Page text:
“Hi, I saw you were offering to give some advice on PS3 dance games! I would like to get one for my daughter who’s about to be 10. I don’t have any idea what these things are like. Are the kids versions like Just Dance Kids really aimed at younger kids? She loves music but is not really into current pop music – we mostly listen to old tunes, then again it might be good to bring her a bit more up to date! Any advice gratefully received. ” via Mumsnet
Its a long reply, so buckle up!
“Hello Garon. I have done some research for you and this is what I have come up with. But first, a preamble:
Dance games are created under the iron thumb of the record companies, and they bring a lot of “baggage” with them. The occasional dance move that parents and on-lookers may feel is veering a little toward the “raunchy” may sail straight over the heads of the kids – they just think it’s being physical and dancey and silly. The sexy subtext of a song will probably be loud and clear to the teens and adults, but the under 10s might go along utterly oblivious, singing along without a care in the world. And the studios are looking to sign acts that are popular and famous, so no matter what you think of their conduct as moral individuals, it’s inevitable that you are going to get a song by Rhianna, Miley Cyrus or Chris Brown, whatever title you buy. Child stars are also obviously extremely popular, so Justin Beiber, Selena Gomez and ilk will feature strongly also. Additionally, all these games will have a “Work Out” mode for exercise and weight loss. Dance games do have “an agenda” pushed by record companies- pre-teen and young teen obsessive super-fans spend a lot of their disposable income on music, so there is a massive amount of pressure on this genre to be SUPER FUN, SUPER COOL, SUPER EXCLAMATION MARKS!
I’m not trying to frighten you, I just want to be as honest as I can in saying that, if you have concerns about some of the trends we are seeing in the music industry, you may well find them in these games too. Dance games are not really “video games” proper, they are an extension of the music industry. The video game community of players and developers doesn’t have peer influence over these titles, they are music industry products that happen to be played on game systems. The “baggage” that comes from how much influence music has over pre-teen and teen behaviour is still going to be there. For some people, this is a really massive concern and something they feel very strongly about. For others, it’s just part of growing up and making the transition from kid to teenager and not a big deal. I just wanted to be as up front and honest with you as I can about it, so that you can decide what is the most appropriate choice for your daughter and where she is at right now.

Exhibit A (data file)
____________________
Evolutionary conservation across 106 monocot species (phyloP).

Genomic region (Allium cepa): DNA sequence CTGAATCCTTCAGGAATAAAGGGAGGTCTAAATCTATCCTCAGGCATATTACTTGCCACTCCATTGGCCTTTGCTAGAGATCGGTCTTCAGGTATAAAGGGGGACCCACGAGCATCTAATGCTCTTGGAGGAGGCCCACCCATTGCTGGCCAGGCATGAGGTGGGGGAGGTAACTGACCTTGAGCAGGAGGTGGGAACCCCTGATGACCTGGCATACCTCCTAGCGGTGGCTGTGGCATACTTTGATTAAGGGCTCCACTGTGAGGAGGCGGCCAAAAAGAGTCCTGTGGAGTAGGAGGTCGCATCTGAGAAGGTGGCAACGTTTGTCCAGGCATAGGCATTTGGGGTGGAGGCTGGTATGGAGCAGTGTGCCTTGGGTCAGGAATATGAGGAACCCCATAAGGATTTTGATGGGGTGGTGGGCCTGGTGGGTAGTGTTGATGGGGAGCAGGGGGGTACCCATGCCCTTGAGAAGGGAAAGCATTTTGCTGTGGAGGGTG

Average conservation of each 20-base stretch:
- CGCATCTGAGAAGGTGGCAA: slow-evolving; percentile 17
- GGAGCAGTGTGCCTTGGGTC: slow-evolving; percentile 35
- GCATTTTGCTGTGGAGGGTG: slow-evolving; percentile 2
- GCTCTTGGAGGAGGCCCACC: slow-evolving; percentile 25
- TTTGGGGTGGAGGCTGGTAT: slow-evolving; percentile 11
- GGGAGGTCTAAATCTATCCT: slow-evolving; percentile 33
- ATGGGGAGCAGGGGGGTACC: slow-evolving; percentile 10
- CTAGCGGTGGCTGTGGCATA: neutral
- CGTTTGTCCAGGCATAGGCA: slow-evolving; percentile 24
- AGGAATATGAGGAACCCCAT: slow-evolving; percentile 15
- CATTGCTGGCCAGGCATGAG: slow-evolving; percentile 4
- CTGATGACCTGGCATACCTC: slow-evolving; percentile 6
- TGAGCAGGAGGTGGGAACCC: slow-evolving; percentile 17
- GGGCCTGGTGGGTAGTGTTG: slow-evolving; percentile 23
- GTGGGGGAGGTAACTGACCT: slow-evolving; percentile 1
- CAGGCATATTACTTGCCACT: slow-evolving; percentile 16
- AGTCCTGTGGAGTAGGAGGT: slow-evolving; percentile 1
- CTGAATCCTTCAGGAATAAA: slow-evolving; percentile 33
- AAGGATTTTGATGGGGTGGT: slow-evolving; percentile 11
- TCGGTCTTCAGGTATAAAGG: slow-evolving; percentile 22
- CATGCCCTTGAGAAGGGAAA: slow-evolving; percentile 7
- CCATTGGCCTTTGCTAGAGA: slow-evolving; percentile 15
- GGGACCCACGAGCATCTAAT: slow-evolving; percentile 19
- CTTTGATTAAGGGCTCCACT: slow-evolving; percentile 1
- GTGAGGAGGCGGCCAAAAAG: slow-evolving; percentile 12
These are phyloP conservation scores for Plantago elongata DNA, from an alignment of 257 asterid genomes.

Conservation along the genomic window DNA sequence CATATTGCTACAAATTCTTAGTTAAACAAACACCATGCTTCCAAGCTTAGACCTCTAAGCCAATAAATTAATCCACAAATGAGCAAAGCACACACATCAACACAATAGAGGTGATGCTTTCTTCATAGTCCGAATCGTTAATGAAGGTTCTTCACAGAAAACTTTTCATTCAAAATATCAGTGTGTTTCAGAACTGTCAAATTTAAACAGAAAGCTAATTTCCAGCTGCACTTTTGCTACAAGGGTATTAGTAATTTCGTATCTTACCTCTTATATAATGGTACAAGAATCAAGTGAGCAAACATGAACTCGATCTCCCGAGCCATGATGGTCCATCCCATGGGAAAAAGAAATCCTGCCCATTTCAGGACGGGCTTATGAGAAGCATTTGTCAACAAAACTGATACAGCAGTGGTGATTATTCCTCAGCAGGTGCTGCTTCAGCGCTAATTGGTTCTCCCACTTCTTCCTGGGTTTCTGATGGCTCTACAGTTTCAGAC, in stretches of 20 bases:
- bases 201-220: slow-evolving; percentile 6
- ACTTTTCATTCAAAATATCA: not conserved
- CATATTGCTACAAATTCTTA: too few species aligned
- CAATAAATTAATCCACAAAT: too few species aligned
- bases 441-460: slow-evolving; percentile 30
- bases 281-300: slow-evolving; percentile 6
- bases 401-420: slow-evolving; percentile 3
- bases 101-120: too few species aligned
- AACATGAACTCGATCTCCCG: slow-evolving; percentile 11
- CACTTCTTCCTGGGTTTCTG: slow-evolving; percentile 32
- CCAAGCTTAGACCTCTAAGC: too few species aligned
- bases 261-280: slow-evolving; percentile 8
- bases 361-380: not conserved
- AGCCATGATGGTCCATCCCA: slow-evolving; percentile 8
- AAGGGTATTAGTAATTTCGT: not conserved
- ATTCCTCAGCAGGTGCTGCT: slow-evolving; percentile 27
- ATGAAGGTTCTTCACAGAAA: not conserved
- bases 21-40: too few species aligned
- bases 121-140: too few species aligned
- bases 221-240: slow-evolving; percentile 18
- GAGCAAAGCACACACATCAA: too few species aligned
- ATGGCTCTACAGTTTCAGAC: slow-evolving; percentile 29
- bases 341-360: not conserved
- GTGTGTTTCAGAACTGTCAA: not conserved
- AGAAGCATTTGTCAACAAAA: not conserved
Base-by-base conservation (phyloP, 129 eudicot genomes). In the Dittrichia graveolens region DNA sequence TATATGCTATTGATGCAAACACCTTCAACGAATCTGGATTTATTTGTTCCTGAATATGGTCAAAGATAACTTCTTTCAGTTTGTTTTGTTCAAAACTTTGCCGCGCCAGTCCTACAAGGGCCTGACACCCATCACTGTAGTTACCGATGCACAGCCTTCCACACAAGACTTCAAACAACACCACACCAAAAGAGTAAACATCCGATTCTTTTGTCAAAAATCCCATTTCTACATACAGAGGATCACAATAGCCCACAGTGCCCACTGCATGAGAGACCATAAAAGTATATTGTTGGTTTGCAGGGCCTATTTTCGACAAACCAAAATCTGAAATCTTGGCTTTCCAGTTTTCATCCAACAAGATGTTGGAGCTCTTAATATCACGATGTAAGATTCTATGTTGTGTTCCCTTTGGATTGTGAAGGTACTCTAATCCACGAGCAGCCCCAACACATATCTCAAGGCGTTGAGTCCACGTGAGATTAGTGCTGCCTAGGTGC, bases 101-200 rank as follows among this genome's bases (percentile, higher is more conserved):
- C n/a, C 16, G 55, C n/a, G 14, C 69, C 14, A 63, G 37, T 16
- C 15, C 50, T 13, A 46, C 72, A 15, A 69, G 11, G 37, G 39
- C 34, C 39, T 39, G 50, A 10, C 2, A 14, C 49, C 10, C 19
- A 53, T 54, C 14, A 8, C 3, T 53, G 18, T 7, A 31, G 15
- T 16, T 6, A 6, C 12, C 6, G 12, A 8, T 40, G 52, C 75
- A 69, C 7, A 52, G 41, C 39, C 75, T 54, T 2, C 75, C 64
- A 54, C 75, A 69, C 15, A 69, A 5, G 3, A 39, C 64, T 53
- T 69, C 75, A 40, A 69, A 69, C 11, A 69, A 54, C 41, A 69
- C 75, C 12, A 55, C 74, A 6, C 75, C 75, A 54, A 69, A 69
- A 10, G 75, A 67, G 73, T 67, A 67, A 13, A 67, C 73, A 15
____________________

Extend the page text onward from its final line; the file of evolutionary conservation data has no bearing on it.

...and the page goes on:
So, with all of that in mind, I have some titles to suggest to you. As it is a popular genre, its crowded, and it can be confusing to try to tell all the different games apart. I’ve picked out a few for consideration:
The kingpin dance title for Playstation is “Just Dance.” The track mixes are solid party and modern pop mixes, popular with pre-teens; Just Dance 4 was voted Favourite Video Game at the Kids Choice Awards! You can dance alone, with or against friends. There are 50 tracks, including:
Maneater: Nelly Furtado
Moves Like Jagger: Maroon 5
Oops I Did It Again: Britney Spears
Age Rated: PEGI 3+
“DanceStar Party” is a good bet also. It’s not as popular as Just Dance – anecdotal evidence would suggest the developers tried to hit the middle ground between music video/night club dance moves and big silly, kiddie shapes, and the end result makes you look fairly daft; it’s a bit “uncool.” Nontheless, its a solid title for dance, and you can turn on the Playstation Move microphone to sing along. Tracks include:
Do It Like A Dude: Jessie J
Get Down On It: Kool & the Gang
Born This Way :Lady Gaga
Age rated: PEGI 12
“Just Dance Kids” is aimed at younger kindergarten children and definitely has much more of a Cbeebies feel to it; songs include Heads, Shoulders, Knees & Toes, Jingle Bells and the (annoyingly Americanised ) Itsy Bitsy Spider, as well as hits from child stars like Will Smith’s daughter Willow Smith and the dreaded Justin Beiber. Also included are some Disney and Pixar film theme songs, like the title track from Despicable Me, performed by Pharrell Williams. The routines are much easier than the original Just Dance games and the dance moves are much more “kiddified;” doing star-jumps rather than shaking your booty.
Age Rated: PEGI 3+
The way these games work is like this: You select the song from the menu, and imitate an on screen avatar by copying their moves as closely as you can. Think of it as a physical game of Simon Says! You can play alone against the screen, or bring friends over for dance parties to compete against each other. To play, you will need to make sure you own a “Playstation Move.” This is a camera which connects into your Playstation, and a wand which looks a bit like a plastic tennis ball on a stick. You hold the wand as you dance, and the camera tracks the movement of the ball on the end to determine your movements. You only need one camera, but you need as many wands as you have players. Word to the wise: the wand has a wrist strap. If you value your household ornaments, make sure you put that wrist strap on nice and tight! You may need to go out and buy a Playstation Move kit, or it might have come bundled in with your Playstation when you bought it.
I hope this information is useful to you, and if you have any more questions, please feel free to ask!”